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Investment Advisers Act private fund reforms update

November 10, 2022 / 4 min read

As the SEC’s Investment Advisers Act private fund reforms proposal nears the end of the comment period, key themes are emerging about increased transparency, the regulatory burden on small advisers, and cybersecurity preparedness. Here’s the latest update.

In early 2022, the U.S. Securities and Exchange Commission (SEC) proposed sweeping new rules under the Investment Advisers Act of 1940 to increase the regulation of investment advisers and funds, including both registered and nonregistered private fund advisers.

The proposed rules are a direct response to the deficiencies identified in the June 23, 2020 SEC Division of Examinations (formerly OCIE) “Risk Alert: Observations from Examinations of Investment Advisers Managing Private Funds:”

Proposed rules

The lengthy proposals, almost 600 pages collectively, were issued in two separate releases on Feb. 9, 2022: “Private Fund Advisers” and “Cybersecurity Risk Management.” The proposed changes include:

Private Fund Advisers: SEC-registered

Private Fund Advisers: SEC-registered and nonregistered

Cybersecurity Risk Management: SEC-registered advisers and funds

Comment period and submitted comments

Although the public comment period was extended through June 13, 2022, for the Private Fund Advisers proposal, the SEC is still accepting comments. No timeline has been issued by the SEC on when they expect to issue final rules on these topics.

Comments on Private Fund Advisers proposal

There were nearly 350 submitted comments as of Oct. 31, 2022. Many of the individuals who commented strongly favored the proposed rule IA-5955 for Private Fund Advisers for its focus on increased transparency and accountability, while many of the advisers and business entities that commented expressed concern that the proposed rule would have unintended negative consequences, especially for small advisers.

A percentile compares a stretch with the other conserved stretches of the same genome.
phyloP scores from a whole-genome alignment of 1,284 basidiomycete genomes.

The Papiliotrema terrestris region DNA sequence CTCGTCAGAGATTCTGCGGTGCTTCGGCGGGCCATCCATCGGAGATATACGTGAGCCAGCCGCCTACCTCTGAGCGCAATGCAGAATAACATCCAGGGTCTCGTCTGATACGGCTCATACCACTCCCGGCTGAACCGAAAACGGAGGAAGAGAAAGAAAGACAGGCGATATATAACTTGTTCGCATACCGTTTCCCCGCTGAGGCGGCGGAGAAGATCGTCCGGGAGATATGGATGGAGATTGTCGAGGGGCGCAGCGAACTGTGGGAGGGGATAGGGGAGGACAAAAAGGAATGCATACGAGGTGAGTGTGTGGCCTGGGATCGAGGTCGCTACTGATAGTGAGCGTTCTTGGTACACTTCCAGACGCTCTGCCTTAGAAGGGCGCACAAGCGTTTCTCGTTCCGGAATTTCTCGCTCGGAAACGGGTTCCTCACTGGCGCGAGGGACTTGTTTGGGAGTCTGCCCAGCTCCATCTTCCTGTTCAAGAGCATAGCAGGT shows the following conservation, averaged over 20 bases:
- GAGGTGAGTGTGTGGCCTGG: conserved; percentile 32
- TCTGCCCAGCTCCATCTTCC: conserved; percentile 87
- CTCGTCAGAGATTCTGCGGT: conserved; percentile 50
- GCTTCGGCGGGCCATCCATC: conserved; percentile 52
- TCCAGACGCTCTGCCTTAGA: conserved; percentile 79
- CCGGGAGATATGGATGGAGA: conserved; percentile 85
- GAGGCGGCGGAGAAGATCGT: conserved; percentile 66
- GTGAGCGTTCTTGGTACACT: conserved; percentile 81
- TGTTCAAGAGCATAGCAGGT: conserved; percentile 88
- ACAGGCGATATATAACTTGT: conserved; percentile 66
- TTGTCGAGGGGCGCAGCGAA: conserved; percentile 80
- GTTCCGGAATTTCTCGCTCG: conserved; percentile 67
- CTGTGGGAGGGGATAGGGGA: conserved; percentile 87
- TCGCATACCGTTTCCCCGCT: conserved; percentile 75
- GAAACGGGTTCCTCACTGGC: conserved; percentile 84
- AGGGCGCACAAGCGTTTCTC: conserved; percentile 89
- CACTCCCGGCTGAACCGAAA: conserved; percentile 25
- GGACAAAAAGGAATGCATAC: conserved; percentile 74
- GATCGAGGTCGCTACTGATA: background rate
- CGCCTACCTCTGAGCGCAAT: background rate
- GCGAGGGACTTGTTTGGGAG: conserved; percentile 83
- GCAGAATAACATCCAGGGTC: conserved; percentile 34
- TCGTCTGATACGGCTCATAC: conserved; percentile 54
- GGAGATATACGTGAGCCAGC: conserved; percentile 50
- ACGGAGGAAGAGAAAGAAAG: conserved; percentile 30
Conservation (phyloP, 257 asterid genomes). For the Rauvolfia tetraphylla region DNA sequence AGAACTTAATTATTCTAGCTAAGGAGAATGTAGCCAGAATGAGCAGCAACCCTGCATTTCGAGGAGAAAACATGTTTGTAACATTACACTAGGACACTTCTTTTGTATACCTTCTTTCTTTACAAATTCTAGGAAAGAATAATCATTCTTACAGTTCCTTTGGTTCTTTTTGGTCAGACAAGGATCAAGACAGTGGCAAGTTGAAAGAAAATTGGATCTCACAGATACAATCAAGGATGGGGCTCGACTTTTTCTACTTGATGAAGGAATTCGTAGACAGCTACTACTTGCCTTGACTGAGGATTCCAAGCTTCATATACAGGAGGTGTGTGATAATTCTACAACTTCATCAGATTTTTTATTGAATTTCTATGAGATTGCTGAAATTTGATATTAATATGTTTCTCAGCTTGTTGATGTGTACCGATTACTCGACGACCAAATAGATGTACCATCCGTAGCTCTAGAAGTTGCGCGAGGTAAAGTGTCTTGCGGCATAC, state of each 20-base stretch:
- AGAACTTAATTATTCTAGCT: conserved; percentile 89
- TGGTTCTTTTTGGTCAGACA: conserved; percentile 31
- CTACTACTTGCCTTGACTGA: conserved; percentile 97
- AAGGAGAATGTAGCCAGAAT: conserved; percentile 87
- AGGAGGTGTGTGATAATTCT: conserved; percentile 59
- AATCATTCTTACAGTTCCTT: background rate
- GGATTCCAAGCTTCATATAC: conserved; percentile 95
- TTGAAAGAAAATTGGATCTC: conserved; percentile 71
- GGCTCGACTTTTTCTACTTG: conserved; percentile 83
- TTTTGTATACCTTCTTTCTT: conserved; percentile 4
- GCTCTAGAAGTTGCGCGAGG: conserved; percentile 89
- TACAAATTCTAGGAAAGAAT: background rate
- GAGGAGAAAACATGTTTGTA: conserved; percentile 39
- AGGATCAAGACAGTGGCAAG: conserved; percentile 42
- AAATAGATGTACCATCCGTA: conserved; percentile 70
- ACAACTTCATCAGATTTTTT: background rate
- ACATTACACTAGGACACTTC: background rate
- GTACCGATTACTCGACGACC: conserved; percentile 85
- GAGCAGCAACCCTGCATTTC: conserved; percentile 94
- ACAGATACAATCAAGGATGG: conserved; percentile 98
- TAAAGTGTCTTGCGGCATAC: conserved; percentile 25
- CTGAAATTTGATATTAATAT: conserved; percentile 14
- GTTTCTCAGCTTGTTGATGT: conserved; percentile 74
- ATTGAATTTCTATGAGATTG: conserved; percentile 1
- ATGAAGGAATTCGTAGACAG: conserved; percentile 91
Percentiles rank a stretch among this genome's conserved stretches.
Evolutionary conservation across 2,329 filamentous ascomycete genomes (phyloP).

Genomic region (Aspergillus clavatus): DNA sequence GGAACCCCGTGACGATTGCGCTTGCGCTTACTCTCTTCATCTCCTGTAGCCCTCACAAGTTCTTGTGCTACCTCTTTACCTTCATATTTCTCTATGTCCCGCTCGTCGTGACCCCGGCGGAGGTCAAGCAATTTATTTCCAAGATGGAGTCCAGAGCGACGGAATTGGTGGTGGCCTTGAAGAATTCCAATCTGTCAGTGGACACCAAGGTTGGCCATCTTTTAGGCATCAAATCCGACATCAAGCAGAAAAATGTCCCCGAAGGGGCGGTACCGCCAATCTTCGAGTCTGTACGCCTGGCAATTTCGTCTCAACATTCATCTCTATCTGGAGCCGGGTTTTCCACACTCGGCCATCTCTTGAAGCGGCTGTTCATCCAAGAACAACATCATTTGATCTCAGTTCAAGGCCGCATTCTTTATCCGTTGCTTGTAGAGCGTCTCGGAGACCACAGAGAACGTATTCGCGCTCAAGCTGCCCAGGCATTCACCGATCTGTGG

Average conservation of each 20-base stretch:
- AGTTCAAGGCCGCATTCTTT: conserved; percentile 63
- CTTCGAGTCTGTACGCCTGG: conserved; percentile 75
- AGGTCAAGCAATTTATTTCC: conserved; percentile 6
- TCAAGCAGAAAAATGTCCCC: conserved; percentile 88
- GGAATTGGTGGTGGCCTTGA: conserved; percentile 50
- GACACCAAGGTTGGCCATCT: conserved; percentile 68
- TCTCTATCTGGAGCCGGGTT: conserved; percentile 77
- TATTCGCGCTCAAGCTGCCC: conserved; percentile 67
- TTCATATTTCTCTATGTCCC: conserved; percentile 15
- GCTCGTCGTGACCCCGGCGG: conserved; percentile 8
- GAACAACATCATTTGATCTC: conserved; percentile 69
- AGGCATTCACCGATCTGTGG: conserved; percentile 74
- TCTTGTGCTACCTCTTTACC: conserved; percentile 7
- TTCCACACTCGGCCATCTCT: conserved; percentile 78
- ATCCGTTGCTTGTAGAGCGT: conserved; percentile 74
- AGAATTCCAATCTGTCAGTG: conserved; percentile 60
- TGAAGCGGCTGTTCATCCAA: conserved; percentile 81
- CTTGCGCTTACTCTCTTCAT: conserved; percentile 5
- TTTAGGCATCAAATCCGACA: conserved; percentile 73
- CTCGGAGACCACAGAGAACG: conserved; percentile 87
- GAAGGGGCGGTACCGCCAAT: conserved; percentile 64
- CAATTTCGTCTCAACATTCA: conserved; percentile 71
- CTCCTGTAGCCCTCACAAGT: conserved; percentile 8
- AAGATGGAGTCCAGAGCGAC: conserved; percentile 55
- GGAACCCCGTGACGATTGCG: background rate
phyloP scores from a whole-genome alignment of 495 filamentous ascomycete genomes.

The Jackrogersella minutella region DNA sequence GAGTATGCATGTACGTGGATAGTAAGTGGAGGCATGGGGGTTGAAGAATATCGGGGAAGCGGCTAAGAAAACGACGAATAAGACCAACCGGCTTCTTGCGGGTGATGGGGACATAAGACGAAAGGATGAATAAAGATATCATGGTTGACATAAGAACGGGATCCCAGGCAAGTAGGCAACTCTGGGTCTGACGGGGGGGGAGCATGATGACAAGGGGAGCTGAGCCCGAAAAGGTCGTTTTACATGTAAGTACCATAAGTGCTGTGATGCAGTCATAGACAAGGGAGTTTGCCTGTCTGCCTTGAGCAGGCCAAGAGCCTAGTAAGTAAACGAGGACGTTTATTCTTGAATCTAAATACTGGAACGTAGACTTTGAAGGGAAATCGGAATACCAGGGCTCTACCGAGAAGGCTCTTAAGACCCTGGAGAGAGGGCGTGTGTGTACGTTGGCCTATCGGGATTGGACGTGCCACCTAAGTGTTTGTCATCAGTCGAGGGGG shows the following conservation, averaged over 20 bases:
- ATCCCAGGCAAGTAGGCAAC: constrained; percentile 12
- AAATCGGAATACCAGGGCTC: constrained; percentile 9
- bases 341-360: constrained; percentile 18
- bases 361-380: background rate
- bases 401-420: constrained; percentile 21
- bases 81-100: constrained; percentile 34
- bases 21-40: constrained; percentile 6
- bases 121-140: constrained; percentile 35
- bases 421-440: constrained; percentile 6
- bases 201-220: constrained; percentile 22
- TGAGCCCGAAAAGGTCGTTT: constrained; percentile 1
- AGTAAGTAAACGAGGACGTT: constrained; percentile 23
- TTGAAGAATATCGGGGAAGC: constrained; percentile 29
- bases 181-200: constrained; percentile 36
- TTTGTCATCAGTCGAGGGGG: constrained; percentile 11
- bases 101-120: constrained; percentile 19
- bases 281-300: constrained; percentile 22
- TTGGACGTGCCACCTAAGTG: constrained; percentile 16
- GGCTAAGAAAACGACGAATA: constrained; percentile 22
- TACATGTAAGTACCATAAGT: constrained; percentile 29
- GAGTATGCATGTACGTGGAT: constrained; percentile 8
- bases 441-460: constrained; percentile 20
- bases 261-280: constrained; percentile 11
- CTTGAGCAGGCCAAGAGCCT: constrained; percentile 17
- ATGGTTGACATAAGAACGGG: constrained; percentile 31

Many of the advisers and business entities that commented expressed concern that the proposed rule would have unintended negative consequences, especially for small advisers.

For those commentators that didn’t support the proposed rule, they considered it to be excessive regulation that would discourage new private equity firms and suggested instead to have a size threshold (e.g., assets under management) for the new compliance requirements.

Of the four SEC Commissioners that voted, the one Commissioner that didn’t vote in favor of the proposed rule issued a dissenting statement, expressing concern it “could hinder capital formation” and that “[the SEC’s] resources are better spent on retail investor protection” rather than “wealthy investors who are represented by sophisticated, experienced investment professionals.”

Comments on Cybersecurity Risk Management proposal

Of the more than 60 submitted comments as of Oct. 31, 2022, the majority agreed that cybersecurity risk management is very important and should be a priority; however, there are varied opinions of how that risk management should be reported and disclosed.

Of the more than 60 submitted comments as of Oct. 31, 2022, the majority agreed that cybersecurity risk management is very important and should be a priority.

Specifically, while the proposed rule 33-11028 for Cybersecurity Risk Management aims to “enhance cybersecurity preparedness,” some commentators suggest that the proposed requirements may actually increase cybersecurity risk. For example, one commentator explained that the new public disclosure reporting requirements via Proposed Form ADV could unintentionally provide technical information to nefarious actors (i.e., hackers) about an entity’s cybersecurity shortcomings and suggested instead, in order to keep that information confidential, it should only be reported to the appropriate governmental agencies.

Other submitted comments suggested an assets under management threshold for the reporting requirements and extending the 48-hour deadline for reporting significant cybersecurity incidents — both of which would help reduce the burden on small advisers, which many commentators expressed concern about.

Compliance dates and next steps

The Private Fund Advisers proposed rule includes a one-year transition period following the effective date of any final rule. The Cybersecurity Risk Management proposed rule doesn’t currently propose a transition period or compliance date.

In response to the submitted comments, there will likely be revisions to the proposed rules. Want to hear when new information is released? Subscribe now.

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